Kashmir’s Newspapers: Battling For Survival

Kashmir’s Newspapers: Battling For Survival

We must lend a helping hand to an industry that has served us through the best and the worst of times

A few weeks back a local news channel aired a report on the plight of newspaper hawkers of our valley. These struggling souls are battling to make both ends meet as their sole source of livelihood is succumbing to digital media pressure. Being a regular reader cum customer of local newspapers, I was taken aback by their plight, and to give vent to my emotions I decided to write this eulogy in support of newspapers and why newspapers need our support for survival amid these tough and turbulent times.
My tryst with newspapers started when I was quite young. Those days my father, a banker by profession, used to fetch me one English and one Urdu daily newspaper every day. Being too young I couldn’t appreciate the written content of the newspaper but I was fascinated by the images of sports personalities on the penultimate page. I used to admire the pictures and often used to cut them to show them as my prized possession in front of classmates, who often envied me for having them. Time passed by, I reached college, but my bond with newspapers kept getting stronger with time. During my college days, unlike most of my batchmates who preferred to sit idly in the green lawns, I used to spend my spare time in the library to read newspapers. It always gave me an edge over other batchmates in being more updated and informed about daily happenings throughout the globe. Then came university but nothing changed my thirst for newspapers. I was one among the very few hostel boarders who had subscribed to a daily newspaper. Every morning the loud siren of the delivery boys’ motorbike would wake me up from sound sleep in my room number 308 of MA Boys’ hostel of Kashmir University. I made sure to get my daily dose of news much before my breakfast.
Cutting a long story short, times are changing fast and fashions in vogue yesterday are becoming obsolete. Same is the story with newspapers; they are in competition with digital media. Gone are the days when newspaper hawkers used to be the cynosures on our streets in early morning hours, the days when employees used to travel in public buses with their faces hidden behind newspapers, when shop fronts used to be crowded with people reading newspapers – nothing distracted them from reading, so engrossed they were in it. Now digital zombies are ruling everywhere, be it on our streets or in public transport, their eyes glued to glittering screens, their thumbs and fingers scrolling up and down and shifting from one minimised tab to another.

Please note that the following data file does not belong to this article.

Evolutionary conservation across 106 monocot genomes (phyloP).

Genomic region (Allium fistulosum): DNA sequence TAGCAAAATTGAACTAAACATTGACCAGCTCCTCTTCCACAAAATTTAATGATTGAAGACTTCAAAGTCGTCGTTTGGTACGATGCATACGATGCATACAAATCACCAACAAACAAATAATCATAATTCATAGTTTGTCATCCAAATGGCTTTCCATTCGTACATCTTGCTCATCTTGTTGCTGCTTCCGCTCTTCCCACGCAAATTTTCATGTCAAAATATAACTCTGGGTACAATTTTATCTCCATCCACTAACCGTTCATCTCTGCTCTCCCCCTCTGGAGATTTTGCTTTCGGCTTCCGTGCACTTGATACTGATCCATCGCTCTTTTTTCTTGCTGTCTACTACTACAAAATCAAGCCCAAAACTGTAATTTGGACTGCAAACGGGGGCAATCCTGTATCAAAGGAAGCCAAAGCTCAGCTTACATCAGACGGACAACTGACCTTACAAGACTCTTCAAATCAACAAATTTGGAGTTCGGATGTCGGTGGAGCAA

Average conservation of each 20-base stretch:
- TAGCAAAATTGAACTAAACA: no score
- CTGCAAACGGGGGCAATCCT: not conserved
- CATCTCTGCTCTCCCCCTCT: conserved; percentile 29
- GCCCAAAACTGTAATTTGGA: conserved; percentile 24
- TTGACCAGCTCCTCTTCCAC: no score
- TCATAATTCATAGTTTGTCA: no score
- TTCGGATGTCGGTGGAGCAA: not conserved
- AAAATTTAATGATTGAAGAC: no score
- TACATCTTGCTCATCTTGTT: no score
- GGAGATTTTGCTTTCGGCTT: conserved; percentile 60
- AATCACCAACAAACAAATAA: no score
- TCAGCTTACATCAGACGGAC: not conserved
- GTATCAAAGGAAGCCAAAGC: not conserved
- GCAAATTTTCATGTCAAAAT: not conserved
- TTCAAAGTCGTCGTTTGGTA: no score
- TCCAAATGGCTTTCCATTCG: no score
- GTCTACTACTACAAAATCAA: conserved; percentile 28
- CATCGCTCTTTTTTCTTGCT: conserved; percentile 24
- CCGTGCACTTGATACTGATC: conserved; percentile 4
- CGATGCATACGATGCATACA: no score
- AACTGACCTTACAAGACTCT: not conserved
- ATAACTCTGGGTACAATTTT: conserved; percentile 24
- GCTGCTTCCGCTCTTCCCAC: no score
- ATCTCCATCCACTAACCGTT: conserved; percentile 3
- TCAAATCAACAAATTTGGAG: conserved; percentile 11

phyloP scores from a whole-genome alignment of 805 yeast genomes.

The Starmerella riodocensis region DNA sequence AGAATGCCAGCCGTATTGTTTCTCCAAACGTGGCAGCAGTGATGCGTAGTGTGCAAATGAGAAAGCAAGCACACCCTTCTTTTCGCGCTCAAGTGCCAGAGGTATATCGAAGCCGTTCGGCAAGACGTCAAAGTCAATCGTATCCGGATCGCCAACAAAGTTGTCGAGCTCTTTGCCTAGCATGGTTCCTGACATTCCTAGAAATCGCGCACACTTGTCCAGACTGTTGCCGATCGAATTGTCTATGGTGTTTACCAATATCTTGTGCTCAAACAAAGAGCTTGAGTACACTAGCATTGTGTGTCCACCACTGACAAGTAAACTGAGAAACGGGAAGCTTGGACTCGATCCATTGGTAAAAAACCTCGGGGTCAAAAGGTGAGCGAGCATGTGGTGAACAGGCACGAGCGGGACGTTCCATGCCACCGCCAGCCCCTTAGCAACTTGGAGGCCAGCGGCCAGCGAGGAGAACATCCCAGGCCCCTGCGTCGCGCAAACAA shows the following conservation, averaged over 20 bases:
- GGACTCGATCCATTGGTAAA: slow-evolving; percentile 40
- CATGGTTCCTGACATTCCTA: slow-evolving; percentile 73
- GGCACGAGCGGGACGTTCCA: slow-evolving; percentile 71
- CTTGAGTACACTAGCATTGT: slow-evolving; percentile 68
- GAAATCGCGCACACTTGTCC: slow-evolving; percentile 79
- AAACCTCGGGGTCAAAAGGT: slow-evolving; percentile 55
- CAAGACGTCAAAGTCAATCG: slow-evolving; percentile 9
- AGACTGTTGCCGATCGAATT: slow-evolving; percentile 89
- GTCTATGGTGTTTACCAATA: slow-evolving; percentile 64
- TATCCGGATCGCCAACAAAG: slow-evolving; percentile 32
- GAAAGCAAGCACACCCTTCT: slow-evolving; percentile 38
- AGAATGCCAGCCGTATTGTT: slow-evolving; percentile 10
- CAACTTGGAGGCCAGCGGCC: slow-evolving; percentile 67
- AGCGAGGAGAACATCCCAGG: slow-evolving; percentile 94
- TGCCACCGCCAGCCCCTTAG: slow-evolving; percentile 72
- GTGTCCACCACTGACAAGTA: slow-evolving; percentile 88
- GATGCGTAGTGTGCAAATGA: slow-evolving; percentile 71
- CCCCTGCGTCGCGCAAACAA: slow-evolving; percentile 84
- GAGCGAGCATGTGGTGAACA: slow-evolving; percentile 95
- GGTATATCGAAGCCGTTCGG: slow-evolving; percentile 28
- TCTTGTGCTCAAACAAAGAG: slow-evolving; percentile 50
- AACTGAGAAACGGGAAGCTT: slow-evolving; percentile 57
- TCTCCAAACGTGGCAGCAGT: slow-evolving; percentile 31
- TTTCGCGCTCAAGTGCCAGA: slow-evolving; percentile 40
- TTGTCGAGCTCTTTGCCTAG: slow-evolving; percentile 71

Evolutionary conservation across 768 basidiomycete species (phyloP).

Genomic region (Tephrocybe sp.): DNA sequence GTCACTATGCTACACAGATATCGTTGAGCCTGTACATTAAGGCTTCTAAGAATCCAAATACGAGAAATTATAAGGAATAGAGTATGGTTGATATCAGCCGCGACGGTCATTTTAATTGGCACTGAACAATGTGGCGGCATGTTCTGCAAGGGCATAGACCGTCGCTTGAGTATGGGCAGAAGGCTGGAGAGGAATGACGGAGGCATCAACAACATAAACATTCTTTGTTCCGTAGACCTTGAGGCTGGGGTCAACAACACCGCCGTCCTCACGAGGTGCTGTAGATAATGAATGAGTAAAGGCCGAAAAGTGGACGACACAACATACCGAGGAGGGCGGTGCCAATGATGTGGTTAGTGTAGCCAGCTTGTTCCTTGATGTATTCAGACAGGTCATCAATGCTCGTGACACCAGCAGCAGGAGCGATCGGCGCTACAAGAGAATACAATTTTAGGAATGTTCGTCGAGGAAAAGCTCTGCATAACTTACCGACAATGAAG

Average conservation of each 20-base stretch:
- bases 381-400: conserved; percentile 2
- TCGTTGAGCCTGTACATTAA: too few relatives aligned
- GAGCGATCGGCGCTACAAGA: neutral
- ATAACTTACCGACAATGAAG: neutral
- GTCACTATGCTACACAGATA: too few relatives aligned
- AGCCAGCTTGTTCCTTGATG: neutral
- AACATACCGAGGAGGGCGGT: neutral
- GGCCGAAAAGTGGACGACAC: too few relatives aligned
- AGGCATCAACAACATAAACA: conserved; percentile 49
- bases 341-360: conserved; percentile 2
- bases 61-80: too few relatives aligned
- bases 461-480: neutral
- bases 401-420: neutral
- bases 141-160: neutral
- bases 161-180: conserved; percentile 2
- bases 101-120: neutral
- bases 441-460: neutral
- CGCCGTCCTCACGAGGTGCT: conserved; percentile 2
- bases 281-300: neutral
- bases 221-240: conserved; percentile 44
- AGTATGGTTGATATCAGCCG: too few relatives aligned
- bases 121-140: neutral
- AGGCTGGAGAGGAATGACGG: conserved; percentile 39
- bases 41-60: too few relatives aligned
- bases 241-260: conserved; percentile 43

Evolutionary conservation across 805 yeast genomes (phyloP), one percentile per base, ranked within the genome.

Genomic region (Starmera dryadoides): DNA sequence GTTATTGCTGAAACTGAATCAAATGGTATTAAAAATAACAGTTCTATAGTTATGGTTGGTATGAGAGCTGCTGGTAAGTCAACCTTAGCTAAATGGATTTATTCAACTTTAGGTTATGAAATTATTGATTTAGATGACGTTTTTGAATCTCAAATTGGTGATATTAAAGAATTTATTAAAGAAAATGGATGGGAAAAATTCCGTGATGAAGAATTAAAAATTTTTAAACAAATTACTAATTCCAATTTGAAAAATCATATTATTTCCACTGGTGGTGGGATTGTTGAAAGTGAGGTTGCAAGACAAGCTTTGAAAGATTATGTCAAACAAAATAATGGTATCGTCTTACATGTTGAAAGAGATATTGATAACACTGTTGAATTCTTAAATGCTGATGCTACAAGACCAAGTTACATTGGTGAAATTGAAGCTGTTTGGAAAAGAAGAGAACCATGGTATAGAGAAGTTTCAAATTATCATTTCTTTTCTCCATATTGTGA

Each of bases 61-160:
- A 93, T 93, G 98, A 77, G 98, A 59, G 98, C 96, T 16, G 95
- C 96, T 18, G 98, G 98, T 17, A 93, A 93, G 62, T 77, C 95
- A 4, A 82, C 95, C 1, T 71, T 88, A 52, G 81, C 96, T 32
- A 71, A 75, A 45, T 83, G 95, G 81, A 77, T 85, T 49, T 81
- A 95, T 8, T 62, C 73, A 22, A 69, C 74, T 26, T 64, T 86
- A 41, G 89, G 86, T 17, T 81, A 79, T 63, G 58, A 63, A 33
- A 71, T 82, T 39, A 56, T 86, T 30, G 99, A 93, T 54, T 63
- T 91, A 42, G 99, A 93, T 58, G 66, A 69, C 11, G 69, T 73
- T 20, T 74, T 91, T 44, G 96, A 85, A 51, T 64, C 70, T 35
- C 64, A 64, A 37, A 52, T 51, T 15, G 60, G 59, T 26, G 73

One can’t stop people from using digital media, nor can they be compelled to read newspapers, but we must not forget the role played by newspapers in archiving our chequered history since times immemorial. Newspapers have stood the test of time, be it under rulers who used them to reach out to people, or in times of the distressful armed conflict of the nineties or the recent uprisings of 21st century, when rulers sought to prevent the truth from coming out. How can we forget the role played by the print media post August 5, when the whole state was in a state of incommunicado? The individuals running newspapers never gave up in these circumstances, and stood like a rock amid adversities. We must not forget that the newspaper business is the source of income for many people and they need the business to flourish to be able to feed their families.
Seventy percent of the revenue of newspapers comes from advertisements, with the government acting as the biggest source. Just twenty percent of the revenue comes from subscription and single copy sales. Thus, more circulation isn’t the answer to the problems of struggling newspapers, but advertising clearly is. Of late the government has discovered an innovative method to censor news content of newspapers by banning issuing of advertisements to the valley’s newspapers. Newspapers whose reporting isn’t in line with the state narrative are thus being pushed to the wall. Right now several newspaper owners are at the receiving end of this ad ban and they need revenue to survive. Quality journalism takes a lot of time, money and hard work to produce. With advertising revenues falling fast, if we don’t lend our helping hand by subscribing or by buying newspapers from street hawkers, we have to pay the price of losing them sooner rather than later.
A small token of 3 rupees every day on buying newspapers can prove to be a gamechanger in preventing this sinking business from further sinking. The current state of newspapers is being reflected in the quantity and quality of content. Newspapers which printed 18 pages once are today printing just 12, besides compromising on quality of news content. Reporters are not getting paid what they deserve and page 3 news is getting published on page 1. If we don’t do what we are supposed to do, then the only market left for newspaper business will be street vendors, bakery shops and fruit vendors which use them for packing purposes instead of reading. We need to rise to the occasion by providing support to our newspapers before the newspapers themselves become NEWS.

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